The group also organized the ceremony — with Vice President Quayle cutting the ceremonial gold ribbon — when Indiana Plaza was dedicated in 1990.
The plaza was created during the revitalization of a decaying Pennsylvania Avenue, the thoroughfare that runs from the White House to the Capitol and is known as “America’s Main Street.”
The triangular open space was called “Indiana Plaza” because it’s located between Indiana Avenue and Pennsylvania Avenue.
While every state in the nation has a street in Washington named after it, they don’t all have a plaza.
“We have some sense of responsibility,” said Indiana Society president Stefan Bailey, an Indianapolis native. “It’s natural for us to be committed to its upkeep.”
The plaza may be best known for its monument to the temperance movement, a structure the Washington Post has said is “widely celebrated as Washington’s ugliest statue.” The Washington City Paper called it an “excellent Washington conversation piece too quaint to dispose of.”
The Temperance Fountain, located in Washington, D.C.’s Indiana Plaza, has been called the city’s ugliest monument. (Photo: Maureen Groppe, USA TODAY)
The miniature Greek temple is one of 16 fountains donated to cities across the country in the 19th century by a wealthy California dentist who thought people would switch from beer to water if given a clean source.
(The Architect of the Capitol notes that while the fountain didn’t do much to decrease alcohol consumption in Washington, it did have the unintended impact of spurring the creation of fine arts commissions around the country to weed out “similar unwanted `gifts.’”)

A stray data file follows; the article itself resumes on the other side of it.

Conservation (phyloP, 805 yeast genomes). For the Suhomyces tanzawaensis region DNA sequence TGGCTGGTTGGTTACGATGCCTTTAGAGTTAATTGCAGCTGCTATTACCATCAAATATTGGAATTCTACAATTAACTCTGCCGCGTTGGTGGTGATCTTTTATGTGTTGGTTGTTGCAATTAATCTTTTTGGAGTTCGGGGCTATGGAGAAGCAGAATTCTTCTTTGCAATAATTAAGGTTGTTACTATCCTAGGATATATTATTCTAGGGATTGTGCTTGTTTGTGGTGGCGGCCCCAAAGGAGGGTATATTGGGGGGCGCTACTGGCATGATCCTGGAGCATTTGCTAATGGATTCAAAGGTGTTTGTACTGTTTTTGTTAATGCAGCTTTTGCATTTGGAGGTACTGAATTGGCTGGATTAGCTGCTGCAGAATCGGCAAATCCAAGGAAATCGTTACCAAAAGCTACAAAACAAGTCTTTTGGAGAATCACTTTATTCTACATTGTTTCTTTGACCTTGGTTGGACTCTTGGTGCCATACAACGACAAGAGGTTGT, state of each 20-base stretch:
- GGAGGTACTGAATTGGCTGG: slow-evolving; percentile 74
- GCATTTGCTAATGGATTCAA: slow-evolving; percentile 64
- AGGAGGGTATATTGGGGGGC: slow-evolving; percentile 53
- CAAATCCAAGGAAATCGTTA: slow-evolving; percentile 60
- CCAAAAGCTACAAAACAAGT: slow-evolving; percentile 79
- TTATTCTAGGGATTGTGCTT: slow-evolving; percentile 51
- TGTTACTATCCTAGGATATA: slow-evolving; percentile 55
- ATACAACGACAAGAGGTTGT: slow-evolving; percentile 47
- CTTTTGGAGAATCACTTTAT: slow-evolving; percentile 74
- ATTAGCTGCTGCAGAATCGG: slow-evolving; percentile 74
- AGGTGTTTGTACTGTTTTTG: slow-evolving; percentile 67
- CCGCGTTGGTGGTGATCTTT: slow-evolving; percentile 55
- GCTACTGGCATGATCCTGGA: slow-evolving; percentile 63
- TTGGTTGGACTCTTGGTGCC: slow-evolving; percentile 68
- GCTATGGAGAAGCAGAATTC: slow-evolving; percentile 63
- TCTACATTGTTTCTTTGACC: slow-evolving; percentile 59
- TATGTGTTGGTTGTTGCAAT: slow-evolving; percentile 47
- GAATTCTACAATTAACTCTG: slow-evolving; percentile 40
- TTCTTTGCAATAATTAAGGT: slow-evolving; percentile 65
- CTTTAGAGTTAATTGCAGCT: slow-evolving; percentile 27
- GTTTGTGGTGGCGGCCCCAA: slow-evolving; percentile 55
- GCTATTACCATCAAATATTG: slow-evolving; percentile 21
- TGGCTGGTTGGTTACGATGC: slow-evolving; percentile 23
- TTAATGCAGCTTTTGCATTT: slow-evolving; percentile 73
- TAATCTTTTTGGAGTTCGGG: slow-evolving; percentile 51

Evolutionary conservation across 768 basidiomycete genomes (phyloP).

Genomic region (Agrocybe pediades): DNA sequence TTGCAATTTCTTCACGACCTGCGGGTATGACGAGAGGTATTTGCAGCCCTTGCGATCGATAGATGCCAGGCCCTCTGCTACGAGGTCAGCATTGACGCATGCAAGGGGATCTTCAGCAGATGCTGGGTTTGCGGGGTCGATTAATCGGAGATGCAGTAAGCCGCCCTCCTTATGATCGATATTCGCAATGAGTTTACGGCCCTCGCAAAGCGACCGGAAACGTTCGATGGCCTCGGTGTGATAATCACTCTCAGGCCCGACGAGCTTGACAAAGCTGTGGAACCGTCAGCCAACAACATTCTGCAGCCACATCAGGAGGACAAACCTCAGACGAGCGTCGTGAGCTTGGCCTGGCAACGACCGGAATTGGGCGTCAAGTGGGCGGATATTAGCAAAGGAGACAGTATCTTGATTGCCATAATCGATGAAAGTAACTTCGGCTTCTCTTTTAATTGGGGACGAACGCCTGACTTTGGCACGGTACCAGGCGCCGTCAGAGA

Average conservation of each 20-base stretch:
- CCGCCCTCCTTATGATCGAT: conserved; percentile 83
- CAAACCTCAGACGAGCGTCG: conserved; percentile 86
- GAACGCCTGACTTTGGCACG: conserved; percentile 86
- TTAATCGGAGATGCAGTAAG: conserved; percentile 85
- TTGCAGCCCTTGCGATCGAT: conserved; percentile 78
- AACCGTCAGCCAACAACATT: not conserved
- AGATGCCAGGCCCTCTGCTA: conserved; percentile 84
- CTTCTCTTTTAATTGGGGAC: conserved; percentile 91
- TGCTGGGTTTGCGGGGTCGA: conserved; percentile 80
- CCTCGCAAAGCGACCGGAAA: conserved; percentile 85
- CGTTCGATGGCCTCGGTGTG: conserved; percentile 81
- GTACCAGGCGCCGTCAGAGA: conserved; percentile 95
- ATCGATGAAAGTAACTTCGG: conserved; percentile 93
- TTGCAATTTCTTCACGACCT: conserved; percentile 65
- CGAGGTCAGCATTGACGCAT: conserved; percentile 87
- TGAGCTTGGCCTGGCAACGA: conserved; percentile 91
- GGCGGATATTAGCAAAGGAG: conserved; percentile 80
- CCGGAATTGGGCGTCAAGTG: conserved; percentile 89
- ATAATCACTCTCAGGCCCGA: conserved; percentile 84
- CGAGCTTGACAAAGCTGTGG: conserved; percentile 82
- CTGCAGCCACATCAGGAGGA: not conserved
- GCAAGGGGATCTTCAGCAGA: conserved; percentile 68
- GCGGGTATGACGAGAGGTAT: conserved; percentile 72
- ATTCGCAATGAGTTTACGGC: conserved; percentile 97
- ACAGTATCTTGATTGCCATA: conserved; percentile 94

Asked if the Indiana Society has any plans for the monument, Bailey judiciously responded: “That’s a decision for others.”
The site’s other main feature is 25-foot tall Civil War monument dedicated to the Grand Army of the Republic, a fraternal organization for Union veterans.
The Indiana Society is working with the National Park Service, which oversees the property, along with the city’s business improvement group on ways to make the area more inviting.
Indiana Plaza, a half-acre section of land halfway between the White House and the Capitol in Washington, D.C. (Photo: Maureen Groppe, USA TODAY)
“it’s not a place where people linger, sit down, have a cup of coffee,” Powell said. “It’s kind of a walk-through place.”
Initial plans include some cosmetic changes, such as tables and chairs, to spruce up the space and make it more vibrant. While those changes could be made in time for the spring influx of tourists to Washington, the group is also exploring bigger ways to improve the plaza’s physical condition, as well as ways to tell Indiana’s story.
While visiting Hoosiers shouldn’t expect to see a racecar or basketball hoop on the plaza, the group hopes it will become a destination spot for Indiana tourists. It could also be as much of a point of pride as are the many national landmarks, museums, private and public buildings built with Indiana limestone that are throughout the nation’s capital, including around Indiana Plaza.
“I think we’re finally now in a position to make a long-term contribution to the plaza,” Bailey said, “and by extension, to D.C.”